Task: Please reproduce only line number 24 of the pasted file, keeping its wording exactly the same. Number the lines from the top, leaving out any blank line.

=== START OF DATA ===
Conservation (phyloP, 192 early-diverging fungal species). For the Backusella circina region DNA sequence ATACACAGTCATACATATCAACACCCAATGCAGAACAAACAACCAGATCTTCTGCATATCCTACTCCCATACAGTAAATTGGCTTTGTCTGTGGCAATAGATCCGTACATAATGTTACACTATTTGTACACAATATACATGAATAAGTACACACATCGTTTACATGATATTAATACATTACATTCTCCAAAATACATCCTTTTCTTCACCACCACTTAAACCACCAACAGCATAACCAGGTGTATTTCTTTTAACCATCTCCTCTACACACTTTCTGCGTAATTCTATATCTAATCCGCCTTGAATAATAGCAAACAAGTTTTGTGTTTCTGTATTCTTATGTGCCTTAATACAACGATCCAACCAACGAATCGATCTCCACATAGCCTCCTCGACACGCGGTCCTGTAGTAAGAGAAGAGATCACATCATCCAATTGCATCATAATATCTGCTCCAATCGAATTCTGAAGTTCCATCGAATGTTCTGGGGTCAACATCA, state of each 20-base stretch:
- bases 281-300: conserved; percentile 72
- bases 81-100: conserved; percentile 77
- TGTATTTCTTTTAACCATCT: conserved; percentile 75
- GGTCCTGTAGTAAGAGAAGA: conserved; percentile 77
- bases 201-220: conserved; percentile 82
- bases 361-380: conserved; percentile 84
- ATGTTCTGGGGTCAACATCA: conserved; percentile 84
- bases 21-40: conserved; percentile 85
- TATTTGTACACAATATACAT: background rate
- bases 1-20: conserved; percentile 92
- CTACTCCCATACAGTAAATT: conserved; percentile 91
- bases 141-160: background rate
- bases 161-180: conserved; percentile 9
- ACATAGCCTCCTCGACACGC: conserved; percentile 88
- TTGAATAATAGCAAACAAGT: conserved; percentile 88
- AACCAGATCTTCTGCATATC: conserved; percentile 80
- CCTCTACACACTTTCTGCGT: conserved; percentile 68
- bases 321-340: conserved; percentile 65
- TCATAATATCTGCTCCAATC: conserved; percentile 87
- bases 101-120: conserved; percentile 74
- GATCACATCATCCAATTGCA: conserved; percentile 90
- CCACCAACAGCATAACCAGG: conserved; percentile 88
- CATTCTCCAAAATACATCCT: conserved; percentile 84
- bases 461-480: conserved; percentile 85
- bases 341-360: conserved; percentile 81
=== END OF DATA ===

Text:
- CATTCTCCAAAATACATCCT: conserved; percentile 84